|By Business Wire||
|January 7, 2013 10:31 AM EST||
Verdande Technology, a provider of real-time Case-Based Reasoning (CBR) technology, believes that unprecedented regulatory and economic pressures will force financial services firms to rely more on actionable information and technology in order to survive in an increasingly turbulent business climate.
There is no question that the financial services industry is one of the most technology-advanced business markets. Yet for an industry that is forecasted to spend $393 billion on IT in 2013, it is surprising how often it continues to struggle with IT and service outages and meeting compliance requirements. One of the top priorities for financial services firms this year should be finding new ways to optimize existing IT resources and leverage data to predict and anticipate market volatility, operational risks and potential compliance red flags before they happen.
Jo Kinsella, CEO, financial services at Verdande Technology, has identified some of the biggest IT-related opportunities and challenges for 2013 that financial services organizations must deal with to address catastrophic glitches and complex compliance requirements that could cost millions in damages.
- Finally Turn Data into Value: “Big data” has certainly been the most buzzed-about term this year. While everyone is talking about it, we haven’t seen many financial services firms derive much value from it. As we closed out 2012, the “year of big data theory,” we embark on 2013, the “year of big data in action.” Financial institutions are drowning in data, which, if paired with the right analytics platform, could act as an early warning system for business-compromising events. This year, the industry will be more aggressive in managing and mining its dynamic datasets to help predict problems – especially when faced with escalating costs and shrinking resources.
- Continued Layoffs – Doing More with Less People: While everyone is hopeful that the economy is recovering, the stark reality is that financial services firms will continue to deal with layoffs in 2013. “Doing more with less” has been a tenant for businesses (regardless of industry) for a few years now. But after 2012 saw several high-profile technology “glitches,” which resulted in reputational disasters and significantly impacted those businesses for the worse, organizations are taking the idea of doing more with less much more seriously. With less manpower behind the scenes, firms will have to rely on technology to be their eyes and ears – avoiding disasters before they happen.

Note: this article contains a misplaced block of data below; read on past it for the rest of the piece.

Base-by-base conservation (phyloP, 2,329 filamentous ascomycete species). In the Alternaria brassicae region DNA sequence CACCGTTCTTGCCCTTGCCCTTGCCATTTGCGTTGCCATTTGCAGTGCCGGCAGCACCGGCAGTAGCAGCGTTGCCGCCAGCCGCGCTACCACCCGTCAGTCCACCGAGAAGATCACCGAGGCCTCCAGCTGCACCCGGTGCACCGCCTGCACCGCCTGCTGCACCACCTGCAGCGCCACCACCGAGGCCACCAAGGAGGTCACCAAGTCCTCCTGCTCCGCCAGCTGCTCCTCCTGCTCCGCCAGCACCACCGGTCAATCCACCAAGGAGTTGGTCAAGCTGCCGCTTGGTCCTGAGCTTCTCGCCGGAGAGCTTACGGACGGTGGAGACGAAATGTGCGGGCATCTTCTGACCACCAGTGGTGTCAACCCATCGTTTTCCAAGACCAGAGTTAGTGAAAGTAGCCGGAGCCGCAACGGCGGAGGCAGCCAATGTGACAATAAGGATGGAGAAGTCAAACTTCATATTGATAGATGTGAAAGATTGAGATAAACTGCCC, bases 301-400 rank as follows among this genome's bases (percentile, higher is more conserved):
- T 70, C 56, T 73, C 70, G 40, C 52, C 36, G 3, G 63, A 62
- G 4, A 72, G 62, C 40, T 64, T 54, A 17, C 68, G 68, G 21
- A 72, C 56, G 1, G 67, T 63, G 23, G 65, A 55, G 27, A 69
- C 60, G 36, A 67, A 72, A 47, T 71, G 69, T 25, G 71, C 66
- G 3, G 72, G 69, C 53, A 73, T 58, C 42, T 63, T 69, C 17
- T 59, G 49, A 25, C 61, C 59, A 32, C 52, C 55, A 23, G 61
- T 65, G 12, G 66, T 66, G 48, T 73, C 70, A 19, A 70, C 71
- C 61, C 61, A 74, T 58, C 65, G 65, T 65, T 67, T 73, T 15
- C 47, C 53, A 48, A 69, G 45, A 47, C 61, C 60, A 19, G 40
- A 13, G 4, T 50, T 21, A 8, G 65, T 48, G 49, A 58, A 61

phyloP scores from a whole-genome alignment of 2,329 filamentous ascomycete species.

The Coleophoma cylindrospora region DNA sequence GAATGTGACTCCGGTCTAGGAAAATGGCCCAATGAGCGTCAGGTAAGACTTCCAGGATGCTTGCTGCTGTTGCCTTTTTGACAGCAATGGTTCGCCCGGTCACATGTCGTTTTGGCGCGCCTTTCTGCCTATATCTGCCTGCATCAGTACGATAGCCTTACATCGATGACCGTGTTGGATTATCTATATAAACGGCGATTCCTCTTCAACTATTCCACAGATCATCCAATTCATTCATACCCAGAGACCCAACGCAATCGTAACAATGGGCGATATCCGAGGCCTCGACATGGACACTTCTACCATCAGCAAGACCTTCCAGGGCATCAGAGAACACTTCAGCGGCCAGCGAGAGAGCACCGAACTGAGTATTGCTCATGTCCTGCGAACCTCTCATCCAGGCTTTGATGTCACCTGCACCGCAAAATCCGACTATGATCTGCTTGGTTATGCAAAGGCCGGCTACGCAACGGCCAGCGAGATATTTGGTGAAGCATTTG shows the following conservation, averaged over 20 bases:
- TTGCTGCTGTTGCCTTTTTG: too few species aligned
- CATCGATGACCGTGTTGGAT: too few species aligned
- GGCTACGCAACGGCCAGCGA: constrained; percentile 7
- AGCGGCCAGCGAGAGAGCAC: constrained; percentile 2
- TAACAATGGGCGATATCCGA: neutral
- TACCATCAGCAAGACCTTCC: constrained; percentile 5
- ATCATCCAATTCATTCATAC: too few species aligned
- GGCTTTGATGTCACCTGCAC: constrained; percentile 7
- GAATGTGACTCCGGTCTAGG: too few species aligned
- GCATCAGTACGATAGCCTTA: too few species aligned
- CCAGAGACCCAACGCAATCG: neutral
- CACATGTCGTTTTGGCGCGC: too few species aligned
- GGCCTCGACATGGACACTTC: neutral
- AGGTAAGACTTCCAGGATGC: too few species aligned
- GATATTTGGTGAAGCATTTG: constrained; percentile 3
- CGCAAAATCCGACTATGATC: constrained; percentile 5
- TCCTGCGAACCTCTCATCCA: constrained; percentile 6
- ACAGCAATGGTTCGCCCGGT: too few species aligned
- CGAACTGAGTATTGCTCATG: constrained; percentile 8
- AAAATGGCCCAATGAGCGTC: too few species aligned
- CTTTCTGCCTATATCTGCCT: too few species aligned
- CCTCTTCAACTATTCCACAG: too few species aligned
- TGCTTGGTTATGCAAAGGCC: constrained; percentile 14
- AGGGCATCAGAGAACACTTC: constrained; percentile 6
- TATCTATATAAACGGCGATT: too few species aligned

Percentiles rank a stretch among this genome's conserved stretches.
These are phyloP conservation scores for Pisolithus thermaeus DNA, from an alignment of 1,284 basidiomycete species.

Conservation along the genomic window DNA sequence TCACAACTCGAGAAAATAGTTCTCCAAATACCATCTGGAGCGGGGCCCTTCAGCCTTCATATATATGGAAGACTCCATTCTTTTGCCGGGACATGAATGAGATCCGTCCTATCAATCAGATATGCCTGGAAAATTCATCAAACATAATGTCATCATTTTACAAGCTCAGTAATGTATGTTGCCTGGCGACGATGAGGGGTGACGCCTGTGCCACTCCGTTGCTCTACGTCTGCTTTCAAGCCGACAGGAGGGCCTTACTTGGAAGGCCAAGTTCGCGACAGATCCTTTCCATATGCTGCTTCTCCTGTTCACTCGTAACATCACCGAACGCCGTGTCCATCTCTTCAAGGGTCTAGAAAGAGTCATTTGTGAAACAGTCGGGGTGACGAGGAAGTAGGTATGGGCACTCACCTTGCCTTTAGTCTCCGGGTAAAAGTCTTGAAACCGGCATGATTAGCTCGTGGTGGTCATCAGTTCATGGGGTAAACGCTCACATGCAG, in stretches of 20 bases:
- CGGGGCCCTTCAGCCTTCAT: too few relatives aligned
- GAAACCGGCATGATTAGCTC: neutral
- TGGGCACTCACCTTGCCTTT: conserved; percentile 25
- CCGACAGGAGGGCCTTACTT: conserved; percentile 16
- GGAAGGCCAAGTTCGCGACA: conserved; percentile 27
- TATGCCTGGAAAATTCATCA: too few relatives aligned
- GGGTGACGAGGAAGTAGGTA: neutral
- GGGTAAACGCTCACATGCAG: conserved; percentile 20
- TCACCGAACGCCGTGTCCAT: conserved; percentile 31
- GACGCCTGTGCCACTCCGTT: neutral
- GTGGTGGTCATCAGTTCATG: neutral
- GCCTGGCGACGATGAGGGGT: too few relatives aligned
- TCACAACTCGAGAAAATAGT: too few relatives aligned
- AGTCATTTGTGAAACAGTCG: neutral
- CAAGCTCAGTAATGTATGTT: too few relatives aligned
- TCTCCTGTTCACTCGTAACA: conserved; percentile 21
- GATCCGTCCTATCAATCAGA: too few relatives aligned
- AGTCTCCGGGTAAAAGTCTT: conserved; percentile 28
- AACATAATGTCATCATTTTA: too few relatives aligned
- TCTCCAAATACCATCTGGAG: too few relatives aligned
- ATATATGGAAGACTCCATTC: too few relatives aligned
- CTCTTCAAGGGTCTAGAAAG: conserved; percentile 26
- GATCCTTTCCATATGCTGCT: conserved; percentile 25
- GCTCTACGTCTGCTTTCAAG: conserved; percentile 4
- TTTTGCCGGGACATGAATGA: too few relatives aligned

- Regulatory Surveillance – Dodd-Frank Takes Hold: A slew of Dodd-Frank deadlines are coming up in 2013 and early 2014 and pressure is mounting within the financial services industry. One deadline to note is around the “stress tests,” which require financial institutions to run annual or biannual scenarios to determine whether they have enough capital to deal with potential catastrophic events. A priority for compliance and risk officers in 2013 will be to consider available technologies that can look at past events to measure the risk of something similar happening in the future – protecting their own organizations and the firms and consumers they work with.
- Intuitive Visualizations – Bringing Information to Life: Next-generation smartphone-type technology needs to be adopted across financial services firms. In the same way people check Facebook and Linkedin on the way into the office, multi-dimensional touch-screen apps should deliver rich content to a phone or tablet so teams are able to check system health wherever and whenever.
“Facing the triple threat of increased regulatory scrutiny, weak demand and stubborn operating costs, financial institutions will need to adopt novel approaches to succeed,” said Adam Sussman, partner and director of research, TABB Group. “Case-based reasoning is an analytical framework that can help transform operational and trade data into a dynamic risk tool kit.”
“The goal for your financial services organization in 2013 should to be to stay off the front page by proactively predicting business problems and working to mitigate them before they happen,” said Kinsella. “This is where CBR comes in. Based on the principle that similar problems have similar solutions, CBR sits on top of existing IT and trading tools and analyzes data patterns in real time. It provides an early warning system so that firms are more likely to see signs of problems before they happen – and this type of insight is invaluable in this fiercely competitive market.”
About Verdande Technology
Verdande Technology AS was founded in 2004 and is headquartered in Trondheim, Norway, with regional offices in New York, Houston and Abu Dhabi, UAE. The company is privately funded.
Verdande Technology is the first provider of real-time Case-Based Reasoning (CBR) technology for financial services organizations. The company’s Edge platform – based on the principle that similar problems have similar solutions – identifies, captures and analyzes data patterns in real time, using past events to proactively predict future problems, rapidly diagnose and correct issues and continuously discover new potentially impacting events. Verdande Technology enables firms to make smarter decisions with their massive amounts of data, empowering them with a searchable case library that gives them the foresight to mitigate regulatory risk, uncover trading opportunities and increase performance. Learn more about Verdande Technology at www.verdandetechnology.com.